Mike goes into the enclosure on a daily basis, obviously, to move them, but now he goes in some days to feed them alfalfa tablets. He wanted a way to get them to come to him but not use corn – our cows will be cornless their whole lives, except for eating the husks of the corn on the cob we have.
You can see how tame they are, a couple of them finally letting him pat them on the head. Now as soon as they see that bucket they are all over him! He’s even gotten bitten a couple times! Again, this is something I have no intention of trying – cows are BIG. (Once again, the dog agrees with me!)
So now you know as much about cow wrangling as I do!
(Well, not really – since I know all about getting them into the corral and running them through the squeeze chute and artificial insemination – and trust me, you REALLY don’t want to know about that!!!)
Thursday, October 8, 2009
Moving the cows involves moving the electric fence. This is something I vow never to do and the dog agrees with me, since he touched it once and now hides behind the gator until we move through the opened gate and then he knows it’s safe to go in. My husband, on the other hand, has touched it several times (you figure it out!)
There are many wire winders involved, along with many white plastic fence posts that are easily moved, along with some metal fence posts that hold the unspent coils of wire.
The lengths of wire are called “runs”. You need at least two “long runs” that will go the entire length of the pasture area. Between those you have the “short runs” which change on a daily basis – he takes one down for the cows to move into the next area and then closes off the area they just left.
Naturally, the coils of wire do not come on the wire winders - you have to do that yourself.
My husband’s method is to involve three dining room chairs – two to hold the coil of wire on a metal rod and one for him to sit in while he cranks it onto the wire winder. My job is to stand and supervise. (I’m very good at it!) Of course, now we have 2 chairs with marks from the metal rod; oh well, you can’t expect it to last forever!
However, I digress . . .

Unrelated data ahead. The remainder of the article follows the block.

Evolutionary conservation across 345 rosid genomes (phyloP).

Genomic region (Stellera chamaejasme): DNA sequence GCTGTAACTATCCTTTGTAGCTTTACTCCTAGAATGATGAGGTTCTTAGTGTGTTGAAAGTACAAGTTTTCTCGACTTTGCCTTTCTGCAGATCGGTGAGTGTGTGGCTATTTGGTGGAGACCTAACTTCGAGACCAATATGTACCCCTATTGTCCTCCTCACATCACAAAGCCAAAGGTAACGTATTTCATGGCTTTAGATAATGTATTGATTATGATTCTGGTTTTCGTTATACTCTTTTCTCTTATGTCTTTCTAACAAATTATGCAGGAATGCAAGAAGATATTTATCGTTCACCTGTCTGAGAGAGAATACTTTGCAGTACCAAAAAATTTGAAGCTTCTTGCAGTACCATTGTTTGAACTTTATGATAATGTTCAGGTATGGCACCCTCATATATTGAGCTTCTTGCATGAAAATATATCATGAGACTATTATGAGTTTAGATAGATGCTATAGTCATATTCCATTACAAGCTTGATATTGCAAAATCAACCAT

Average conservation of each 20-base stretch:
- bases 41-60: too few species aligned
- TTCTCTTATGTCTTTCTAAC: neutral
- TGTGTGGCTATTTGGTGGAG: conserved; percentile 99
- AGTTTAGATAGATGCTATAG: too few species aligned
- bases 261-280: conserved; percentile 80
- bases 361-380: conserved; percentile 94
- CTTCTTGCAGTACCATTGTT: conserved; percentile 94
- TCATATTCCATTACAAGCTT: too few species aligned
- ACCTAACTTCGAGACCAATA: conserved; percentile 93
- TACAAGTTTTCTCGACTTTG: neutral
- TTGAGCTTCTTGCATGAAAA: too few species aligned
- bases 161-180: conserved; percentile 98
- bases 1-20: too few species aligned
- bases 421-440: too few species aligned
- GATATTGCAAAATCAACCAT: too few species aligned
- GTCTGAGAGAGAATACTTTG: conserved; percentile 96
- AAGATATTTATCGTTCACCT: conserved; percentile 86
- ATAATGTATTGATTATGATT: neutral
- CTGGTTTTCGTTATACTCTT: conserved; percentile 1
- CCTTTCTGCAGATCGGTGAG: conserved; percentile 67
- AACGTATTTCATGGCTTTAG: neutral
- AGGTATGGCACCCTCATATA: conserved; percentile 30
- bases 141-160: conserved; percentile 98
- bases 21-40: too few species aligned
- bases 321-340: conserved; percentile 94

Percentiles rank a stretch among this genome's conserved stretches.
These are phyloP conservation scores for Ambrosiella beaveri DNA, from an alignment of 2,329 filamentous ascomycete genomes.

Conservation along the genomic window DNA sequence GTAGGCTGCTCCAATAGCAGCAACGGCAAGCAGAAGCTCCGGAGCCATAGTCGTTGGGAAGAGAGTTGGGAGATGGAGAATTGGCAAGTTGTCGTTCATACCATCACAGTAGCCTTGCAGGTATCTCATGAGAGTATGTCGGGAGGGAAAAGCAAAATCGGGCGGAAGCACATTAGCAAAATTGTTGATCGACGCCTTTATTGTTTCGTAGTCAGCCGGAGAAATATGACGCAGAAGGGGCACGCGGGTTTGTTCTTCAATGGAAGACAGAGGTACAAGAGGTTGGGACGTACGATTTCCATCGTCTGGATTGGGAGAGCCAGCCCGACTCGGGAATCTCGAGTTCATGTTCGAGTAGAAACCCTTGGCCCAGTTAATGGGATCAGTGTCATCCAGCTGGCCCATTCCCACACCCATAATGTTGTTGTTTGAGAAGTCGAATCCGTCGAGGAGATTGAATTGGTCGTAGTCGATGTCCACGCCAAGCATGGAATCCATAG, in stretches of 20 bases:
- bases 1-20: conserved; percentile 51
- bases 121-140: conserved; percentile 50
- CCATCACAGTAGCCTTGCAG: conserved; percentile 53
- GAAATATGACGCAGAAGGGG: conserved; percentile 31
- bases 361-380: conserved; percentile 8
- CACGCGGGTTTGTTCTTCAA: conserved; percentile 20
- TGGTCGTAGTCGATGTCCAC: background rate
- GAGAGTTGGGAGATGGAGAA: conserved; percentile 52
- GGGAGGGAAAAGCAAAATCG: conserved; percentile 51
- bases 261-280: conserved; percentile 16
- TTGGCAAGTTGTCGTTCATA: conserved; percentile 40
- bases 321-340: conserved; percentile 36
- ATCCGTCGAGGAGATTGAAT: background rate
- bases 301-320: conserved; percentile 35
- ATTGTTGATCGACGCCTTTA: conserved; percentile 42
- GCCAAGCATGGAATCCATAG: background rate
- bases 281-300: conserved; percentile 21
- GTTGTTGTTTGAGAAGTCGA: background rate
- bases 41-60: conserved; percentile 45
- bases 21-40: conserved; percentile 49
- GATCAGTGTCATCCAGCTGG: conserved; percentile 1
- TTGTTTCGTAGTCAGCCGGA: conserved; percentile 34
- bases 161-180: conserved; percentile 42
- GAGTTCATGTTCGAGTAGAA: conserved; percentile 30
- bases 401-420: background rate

The long runs have the white plastic fence posts every so often and they will basically stay a long time, until that run is finished. The short runs get their fence posts moved frequently, so he puts just 2 or 3 posts there. (These posts are neat – they have a metal spike on the end - you just push the spike into the ground a little and then step on the part that sticks out at the bottom and, if the ground is soft, they go right in).
Then the coil of wire for that short run will hang onto the metal post and he hooks up a short red wire with what looks like a red clothespin on either end – like a jumper cable – and hooks one end to the electrified wire (very carefully!) and the other end to the run he just put in and it’s now electrified!
The cows don’t seem to have an inclination to come out of the fence; neither the dog nor I will go anywhere near it; but, shockingly(!) the husband is in and out all the time.
Above - putting in a new run - unwinding from the spool as he walks.Above - winding up the wire to open up a new area - you can see the "girls" mooving toward him - they know they will be getting more food.Above - the electric wire - the spool sitting on the metal rod - and a fence post on the right side.
Monday, October 5, 2009
Friday, October 2, 2009
Moving the cows involves a few steps. In this, Part 1, I will explain moving the “equipment”.
The equipment consists of the water trough onto which is attached the new shade roof and the water hose on a reel with the mineral feeder dragging behind - all of which is referred to as the “shademobile” - See Photo below:
First my husband has to open up a new area for the cows to be moved into (more about this in Part 2).
Then my husband backs either one of the tractors, the gator or the mower up to the hitch (sometimes this requires more than one backing up move, since he has to get it “just so” before it will hook up, and since we have nothing but hills, it’s not always an easy task). Then he hooks it all up and off he goes – slowly! He has to be careful about the angle of the hitch on those hills. Also, because of the hills, the trough is hung on metal rods that allow it to swing so it will remain relatively level. As you can see, the "girls" wait patiently for all of this!We have water lines buried and after so many moves he has to unhook the hose and re-hook it to a new water line. I even got to help do that (lucky me!) My job was to drive the gator to the next water hookup holding the end of the hose while he pulled the hose along farther away from me. That was not bad, I was on flat ground!